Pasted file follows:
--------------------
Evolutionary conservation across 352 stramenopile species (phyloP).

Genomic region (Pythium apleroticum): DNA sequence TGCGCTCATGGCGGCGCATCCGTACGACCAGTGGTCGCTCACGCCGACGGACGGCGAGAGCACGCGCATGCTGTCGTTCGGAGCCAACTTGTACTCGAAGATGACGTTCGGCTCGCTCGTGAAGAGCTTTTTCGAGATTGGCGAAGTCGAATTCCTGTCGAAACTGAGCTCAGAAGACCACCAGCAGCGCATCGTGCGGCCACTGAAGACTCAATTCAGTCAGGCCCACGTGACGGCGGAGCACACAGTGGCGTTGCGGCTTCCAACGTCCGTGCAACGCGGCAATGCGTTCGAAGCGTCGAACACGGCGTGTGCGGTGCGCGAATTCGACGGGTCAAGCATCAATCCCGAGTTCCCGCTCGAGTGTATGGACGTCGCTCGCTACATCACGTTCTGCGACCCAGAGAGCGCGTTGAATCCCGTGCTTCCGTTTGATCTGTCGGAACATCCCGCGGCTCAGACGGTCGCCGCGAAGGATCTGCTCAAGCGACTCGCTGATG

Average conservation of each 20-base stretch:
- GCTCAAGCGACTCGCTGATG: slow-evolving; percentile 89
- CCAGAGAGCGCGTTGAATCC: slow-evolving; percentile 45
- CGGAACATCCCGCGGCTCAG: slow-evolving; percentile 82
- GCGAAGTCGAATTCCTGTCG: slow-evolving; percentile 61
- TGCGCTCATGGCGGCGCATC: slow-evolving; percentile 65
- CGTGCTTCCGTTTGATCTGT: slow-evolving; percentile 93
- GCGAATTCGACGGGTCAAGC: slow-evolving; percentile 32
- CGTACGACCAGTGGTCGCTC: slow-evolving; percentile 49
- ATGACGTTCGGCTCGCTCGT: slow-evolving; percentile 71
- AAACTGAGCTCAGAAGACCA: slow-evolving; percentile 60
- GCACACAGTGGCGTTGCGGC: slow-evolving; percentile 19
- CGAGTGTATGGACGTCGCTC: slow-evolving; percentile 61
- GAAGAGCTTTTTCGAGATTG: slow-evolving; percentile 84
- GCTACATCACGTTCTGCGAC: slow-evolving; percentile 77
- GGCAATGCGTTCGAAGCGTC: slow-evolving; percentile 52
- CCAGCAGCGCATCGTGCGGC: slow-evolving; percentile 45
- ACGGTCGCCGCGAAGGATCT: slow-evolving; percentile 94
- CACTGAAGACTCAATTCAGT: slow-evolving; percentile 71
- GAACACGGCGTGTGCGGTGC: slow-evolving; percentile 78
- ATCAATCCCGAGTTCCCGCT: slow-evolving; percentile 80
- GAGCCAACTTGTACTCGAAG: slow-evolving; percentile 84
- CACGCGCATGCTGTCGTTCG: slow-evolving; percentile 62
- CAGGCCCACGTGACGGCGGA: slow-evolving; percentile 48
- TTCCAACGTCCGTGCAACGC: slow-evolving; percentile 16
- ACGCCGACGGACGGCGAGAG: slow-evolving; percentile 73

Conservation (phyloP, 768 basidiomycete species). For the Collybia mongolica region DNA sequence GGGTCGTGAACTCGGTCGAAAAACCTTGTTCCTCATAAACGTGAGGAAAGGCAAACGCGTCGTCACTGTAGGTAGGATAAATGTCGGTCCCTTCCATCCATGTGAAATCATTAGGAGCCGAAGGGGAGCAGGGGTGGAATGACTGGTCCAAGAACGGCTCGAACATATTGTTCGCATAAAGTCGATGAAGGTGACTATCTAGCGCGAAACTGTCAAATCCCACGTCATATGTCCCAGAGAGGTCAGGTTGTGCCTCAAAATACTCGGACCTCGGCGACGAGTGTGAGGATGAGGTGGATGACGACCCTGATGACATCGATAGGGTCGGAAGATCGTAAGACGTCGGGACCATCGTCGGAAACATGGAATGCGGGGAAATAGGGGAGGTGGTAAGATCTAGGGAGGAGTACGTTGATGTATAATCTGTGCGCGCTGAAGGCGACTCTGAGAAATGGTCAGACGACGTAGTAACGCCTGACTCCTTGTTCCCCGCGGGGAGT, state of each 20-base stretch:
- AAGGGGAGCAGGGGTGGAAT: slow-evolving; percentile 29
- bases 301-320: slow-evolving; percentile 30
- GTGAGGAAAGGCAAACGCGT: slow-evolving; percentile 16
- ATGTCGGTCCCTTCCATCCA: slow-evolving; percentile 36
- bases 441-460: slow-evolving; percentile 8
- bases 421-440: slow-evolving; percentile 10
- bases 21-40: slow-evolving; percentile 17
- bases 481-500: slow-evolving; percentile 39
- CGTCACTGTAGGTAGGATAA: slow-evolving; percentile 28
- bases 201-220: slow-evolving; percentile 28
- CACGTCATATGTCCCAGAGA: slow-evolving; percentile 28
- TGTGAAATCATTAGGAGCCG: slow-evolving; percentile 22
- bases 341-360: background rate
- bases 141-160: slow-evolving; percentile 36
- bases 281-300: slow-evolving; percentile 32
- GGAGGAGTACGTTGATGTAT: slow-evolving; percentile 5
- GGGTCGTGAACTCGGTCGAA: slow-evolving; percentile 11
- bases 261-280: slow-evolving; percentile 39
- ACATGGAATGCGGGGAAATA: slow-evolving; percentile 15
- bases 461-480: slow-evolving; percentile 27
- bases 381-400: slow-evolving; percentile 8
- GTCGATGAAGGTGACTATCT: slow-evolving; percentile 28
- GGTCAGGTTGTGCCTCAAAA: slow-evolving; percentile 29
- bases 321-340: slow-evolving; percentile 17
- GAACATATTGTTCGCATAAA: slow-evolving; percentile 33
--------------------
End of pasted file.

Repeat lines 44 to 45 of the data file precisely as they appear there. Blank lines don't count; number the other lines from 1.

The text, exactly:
- bases 281-300: slow-evolving; percentile 32
- GGAGGAGTACGTTGATGTAT: slow-evolving; percentile 5